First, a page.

Taiwan is known as a vital hub of the semiconductor industry, but less well known is that the democratic, self-ruled island is also a machine tool powerhouse. It is the world's fifth-largest exporter of such tools, at $2.06 billion in 2020, according to Gardner's latest data, behind Germany, Japan, China and Italy.

Machine tools are sometimes called "the mother of all machines" as they build the foundation for all other industries, from making chips to assembling consumer electronics, automobiles and military equipment. The machine tool market declined about 20% in 2020 as the world battled the COVID-19 pandemic, but rebounded significantly in 2021 as most economies looked to reopen. Tongtai's revenue jumped 23.8% in 2021, with around 40% coming from automotive and transportation-related businesses.

In addition to the EV push, Yen said more of Tongtai's automotive clients are also looking to bring production onshore and closer to clusters of local automakers and markets. In addition to reducing costs, shorter supply chains could also help reduce disruptions of the kind seen over the past two years due to the pandemic.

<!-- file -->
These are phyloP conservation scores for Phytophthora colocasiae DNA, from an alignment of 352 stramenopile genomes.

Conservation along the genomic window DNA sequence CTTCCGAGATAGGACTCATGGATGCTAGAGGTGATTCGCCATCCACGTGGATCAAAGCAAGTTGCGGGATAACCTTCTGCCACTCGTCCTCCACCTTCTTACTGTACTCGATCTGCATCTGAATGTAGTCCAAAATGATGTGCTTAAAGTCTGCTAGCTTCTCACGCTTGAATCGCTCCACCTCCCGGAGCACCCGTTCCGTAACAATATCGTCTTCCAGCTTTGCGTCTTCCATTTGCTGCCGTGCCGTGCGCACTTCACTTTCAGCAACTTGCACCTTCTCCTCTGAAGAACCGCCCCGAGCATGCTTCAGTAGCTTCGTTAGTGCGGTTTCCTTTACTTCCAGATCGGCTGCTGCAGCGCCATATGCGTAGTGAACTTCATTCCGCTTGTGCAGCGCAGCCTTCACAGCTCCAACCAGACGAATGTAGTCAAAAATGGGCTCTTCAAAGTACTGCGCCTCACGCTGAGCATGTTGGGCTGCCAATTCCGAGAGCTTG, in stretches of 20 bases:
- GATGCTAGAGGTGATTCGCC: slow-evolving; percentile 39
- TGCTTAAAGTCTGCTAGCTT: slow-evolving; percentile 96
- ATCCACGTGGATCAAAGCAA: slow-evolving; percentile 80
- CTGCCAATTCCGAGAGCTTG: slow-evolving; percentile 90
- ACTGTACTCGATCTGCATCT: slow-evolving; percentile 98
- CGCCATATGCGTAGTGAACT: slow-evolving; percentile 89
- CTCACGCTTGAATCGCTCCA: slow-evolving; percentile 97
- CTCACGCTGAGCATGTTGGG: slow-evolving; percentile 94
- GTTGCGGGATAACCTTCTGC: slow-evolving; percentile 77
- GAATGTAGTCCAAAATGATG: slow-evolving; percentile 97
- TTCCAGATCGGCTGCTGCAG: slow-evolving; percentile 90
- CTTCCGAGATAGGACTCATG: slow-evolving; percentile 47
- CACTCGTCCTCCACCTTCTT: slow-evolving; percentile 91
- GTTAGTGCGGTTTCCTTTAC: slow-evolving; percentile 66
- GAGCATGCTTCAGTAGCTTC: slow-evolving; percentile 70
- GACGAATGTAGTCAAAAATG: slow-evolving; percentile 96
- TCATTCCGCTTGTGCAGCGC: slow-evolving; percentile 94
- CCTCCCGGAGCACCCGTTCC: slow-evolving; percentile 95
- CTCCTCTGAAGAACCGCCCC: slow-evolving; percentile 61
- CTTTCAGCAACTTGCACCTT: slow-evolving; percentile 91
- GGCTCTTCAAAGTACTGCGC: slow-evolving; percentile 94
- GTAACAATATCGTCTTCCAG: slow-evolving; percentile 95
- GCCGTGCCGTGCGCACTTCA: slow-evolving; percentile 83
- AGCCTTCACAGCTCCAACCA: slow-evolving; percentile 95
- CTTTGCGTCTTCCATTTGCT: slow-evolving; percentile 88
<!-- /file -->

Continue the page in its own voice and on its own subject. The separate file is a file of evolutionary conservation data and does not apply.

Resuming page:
Yen said his company recently secured an order from a top European automaker to supply a set of machine tools for a new brake disc plant in France. "Such products were made in East Europe, China and elsewhere in the past, but now major developed countries are all working on bringing a certain portion of manufacturing back onshore."

"There was a point where almost all the automotive parts were made in China and then later shipped all over the world ... but that era has changed. Now, even Chinese automotive parts makers are looking to expand overseas," Yen said. He added that his clients' moves are already leading to the emergence of new industrial clusters everywhere, from Mexico and North Africa to the Middle East and Central Asia.

Logistics and the parts crunch have also weighed on the machine tool sector since the pandemic, Yen said, pointing out that controller modules -- a critical component that Tongtai needs to build its equipment -- are still in serious shortage due to a lack of the modules themselves and related chips. U.S.-bound shipments of machine tools, meanwhile, are being impacted by global port congestion, and the disruption is estimated to extend to this year, the executive added.

Looking forward, Yen said that to continue to thrive, machine tool makers must change their mindsets from simply providing standardized machine tools to working in tandem with the industry to offer more customized solutions.

"Using automated machines and robots to reduce manpower in the factory is a narrow definition of industrial automation," Yen said. "Real automation should be able to automatically, continually produce products that could pass quality controls." This, he said, means being able to help clients spot potential problems -- particularly in easy-to-overlook areas involving human operators -- and help resolve them.